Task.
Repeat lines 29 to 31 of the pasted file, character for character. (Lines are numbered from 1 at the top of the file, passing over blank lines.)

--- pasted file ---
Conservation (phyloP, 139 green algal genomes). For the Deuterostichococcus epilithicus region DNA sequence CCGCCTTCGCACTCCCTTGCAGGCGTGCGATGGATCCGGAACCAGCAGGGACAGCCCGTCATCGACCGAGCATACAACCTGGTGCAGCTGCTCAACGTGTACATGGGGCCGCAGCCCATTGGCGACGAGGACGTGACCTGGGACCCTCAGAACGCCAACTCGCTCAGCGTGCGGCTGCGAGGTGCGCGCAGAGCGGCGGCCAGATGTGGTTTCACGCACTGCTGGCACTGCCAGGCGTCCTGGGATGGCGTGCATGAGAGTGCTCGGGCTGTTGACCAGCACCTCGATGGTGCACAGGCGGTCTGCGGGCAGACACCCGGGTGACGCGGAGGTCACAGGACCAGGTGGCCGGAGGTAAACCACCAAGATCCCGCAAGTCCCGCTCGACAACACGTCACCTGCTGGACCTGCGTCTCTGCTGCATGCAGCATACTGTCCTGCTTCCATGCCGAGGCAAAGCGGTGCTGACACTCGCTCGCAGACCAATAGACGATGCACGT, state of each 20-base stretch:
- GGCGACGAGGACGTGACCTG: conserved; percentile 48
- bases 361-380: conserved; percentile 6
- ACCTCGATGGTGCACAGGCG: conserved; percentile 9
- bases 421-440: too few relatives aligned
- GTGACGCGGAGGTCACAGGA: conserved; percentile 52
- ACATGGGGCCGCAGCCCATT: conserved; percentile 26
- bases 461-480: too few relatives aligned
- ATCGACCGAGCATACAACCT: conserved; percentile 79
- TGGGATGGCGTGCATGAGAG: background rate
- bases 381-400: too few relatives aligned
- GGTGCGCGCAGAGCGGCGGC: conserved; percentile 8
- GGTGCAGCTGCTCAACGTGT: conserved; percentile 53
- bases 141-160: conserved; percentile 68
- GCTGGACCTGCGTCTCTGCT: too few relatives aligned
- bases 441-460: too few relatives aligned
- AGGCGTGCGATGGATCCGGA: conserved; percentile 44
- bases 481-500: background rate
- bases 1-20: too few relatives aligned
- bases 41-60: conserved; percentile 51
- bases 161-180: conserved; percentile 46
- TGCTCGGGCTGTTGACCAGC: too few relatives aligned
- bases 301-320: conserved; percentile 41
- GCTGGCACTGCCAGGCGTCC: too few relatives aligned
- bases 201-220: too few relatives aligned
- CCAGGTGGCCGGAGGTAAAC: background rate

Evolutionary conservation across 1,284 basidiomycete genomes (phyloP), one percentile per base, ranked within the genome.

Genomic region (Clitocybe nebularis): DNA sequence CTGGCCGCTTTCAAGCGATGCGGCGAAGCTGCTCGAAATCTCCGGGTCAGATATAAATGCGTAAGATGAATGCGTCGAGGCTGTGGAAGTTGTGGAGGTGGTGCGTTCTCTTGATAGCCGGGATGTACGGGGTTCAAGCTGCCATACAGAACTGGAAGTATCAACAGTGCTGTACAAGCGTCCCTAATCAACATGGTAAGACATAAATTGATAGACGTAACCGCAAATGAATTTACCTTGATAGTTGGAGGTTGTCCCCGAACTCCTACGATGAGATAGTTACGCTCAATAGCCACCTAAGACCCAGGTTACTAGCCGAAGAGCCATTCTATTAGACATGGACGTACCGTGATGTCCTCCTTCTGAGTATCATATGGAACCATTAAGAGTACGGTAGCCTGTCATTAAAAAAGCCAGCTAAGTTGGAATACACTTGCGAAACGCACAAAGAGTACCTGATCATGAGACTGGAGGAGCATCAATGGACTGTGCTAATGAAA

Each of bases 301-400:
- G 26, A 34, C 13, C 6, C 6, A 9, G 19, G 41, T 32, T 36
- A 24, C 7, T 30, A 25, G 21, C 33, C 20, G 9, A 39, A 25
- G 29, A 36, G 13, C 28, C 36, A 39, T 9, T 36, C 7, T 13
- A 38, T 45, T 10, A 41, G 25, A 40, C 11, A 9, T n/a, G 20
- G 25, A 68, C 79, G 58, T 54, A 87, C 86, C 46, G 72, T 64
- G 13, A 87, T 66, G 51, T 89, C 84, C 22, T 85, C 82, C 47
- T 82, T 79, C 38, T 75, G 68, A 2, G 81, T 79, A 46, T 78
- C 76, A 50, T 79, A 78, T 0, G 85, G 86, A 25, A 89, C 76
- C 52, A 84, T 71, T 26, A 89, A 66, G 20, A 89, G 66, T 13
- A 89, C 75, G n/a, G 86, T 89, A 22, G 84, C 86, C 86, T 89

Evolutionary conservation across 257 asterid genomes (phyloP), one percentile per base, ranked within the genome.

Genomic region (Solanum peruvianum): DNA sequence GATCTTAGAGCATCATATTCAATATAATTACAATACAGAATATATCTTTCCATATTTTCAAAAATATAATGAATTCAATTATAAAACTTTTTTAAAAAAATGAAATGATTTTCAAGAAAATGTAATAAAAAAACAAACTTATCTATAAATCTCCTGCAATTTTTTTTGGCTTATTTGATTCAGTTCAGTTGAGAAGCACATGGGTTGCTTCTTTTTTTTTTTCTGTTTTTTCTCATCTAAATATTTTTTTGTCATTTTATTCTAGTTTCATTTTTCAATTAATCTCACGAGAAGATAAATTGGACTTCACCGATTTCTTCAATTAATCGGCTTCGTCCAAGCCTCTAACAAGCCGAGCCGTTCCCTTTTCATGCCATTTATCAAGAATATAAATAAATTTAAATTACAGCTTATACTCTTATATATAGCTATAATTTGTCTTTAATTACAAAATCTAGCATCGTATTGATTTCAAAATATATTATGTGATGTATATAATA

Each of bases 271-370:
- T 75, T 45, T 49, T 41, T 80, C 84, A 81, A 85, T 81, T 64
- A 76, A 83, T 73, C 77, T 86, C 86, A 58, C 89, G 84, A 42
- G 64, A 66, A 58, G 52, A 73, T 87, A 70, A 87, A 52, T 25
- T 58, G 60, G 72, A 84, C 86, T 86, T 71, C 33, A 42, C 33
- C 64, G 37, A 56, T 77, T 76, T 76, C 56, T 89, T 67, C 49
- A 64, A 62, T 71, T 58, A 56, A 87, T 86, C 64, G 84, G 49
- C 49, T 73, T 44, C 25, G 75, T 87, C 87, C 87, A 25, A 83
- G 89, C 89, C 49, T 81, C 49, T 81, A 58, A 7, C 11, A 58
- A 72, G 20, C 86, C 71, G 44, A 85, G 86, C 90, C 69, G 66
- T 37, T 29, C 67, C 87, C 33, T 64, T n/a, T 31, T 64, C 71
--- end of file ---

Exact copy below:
Each of bases 301-400:
- G 26, A 34, C 13, C 6, C 6, A 9, G 19, G 41, T 32, T 36
- A 24, C 7, T 30, A 25, G 21, C 33, C 20, G 9, A 39, A 25